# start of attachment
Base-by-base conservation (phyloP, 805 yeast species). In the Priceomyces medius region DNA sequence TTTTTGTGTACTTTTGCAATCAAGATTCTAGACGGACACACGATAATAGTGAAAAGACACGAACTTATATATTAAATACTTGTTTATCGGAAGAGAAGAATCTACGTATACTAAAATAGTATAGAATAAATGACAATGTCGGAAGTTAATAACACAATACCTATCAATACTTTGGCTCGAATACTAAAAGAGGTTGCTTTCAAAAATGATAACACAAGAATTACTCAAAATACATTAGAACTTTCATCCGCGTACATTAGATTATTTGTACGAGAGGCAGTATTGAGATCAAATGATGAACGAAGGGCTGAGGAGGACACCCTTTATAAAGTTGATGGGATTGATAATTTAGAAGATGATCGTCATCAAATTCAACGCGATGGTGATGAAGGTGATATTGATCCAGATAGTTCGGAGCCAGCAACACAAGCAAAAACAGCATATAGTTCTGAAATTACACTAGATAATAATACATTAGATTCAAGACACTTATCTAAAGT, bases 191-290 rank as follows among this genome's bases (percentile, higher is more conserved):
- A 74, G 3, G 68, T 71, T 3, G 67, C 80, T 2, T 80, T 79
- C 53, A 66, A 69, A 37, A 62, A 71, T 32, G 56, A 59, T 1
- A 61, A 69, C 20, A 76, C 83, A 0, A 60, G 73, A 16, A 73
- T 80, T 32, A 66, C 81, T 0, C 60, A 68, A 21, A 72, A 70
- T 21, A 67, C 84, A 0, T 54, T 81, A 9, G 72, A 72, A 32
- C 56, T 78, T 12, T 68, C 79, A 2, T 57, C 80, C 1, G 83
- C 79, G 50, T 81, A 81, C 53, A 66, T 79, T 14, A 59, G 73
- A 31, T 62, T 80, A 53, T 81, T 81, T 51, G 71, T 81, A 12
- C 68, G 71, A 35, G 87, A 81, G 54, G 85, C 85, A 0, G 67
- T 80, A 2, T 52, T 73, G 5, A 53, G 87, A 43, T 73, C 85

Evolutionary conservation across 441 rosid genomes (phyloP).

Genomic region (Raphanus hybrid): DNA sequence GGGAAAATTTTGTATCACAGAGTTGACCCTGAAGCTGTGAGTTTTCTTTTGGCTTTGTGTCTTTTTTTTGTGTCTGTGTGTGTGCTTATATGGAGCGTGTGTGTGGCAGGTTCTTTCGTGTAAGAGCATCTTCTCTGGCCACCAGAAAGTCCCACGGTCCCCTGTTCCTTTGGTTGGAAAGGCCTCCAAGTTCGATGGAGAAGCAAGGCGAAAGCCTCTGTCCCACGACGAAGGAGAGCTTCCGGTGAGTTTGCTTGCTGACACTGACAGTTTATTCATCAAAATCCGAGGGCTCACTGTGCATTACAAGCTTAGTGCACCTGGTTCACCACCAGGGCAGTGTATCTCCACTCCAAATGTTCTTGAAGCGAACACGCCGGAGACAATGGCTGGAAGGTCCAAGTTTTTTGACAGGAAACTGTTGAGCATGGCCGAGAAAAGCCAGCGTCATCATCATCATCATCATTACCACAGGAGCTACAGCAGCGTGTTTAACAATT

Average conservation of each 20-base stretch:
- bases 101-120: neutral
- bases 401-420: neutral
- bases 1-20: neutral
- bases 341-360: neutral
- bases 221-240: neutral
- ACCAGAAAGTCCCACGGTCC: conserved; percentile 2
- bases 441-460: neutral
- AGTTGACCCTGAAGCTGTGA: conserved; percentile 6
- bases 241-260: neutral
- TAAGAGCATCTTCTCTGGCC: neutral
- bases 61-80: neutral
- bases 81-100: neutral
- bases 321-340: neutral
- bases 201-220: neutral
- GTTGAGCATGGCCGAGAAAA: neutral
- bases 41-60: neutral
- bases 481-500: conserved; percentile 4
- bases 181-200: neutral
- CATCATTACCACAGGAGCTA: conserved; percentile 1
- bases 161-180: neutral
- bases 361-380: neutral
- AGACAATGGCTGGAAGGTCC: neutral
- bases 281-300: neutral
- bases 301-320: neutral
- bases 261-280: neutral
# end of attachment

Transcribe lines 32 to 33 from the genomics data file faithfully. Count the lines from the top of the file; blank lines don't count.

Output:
- bases 181-200: neutral
- CATCATTACCACAGGAGCTA: conserved; percentile 1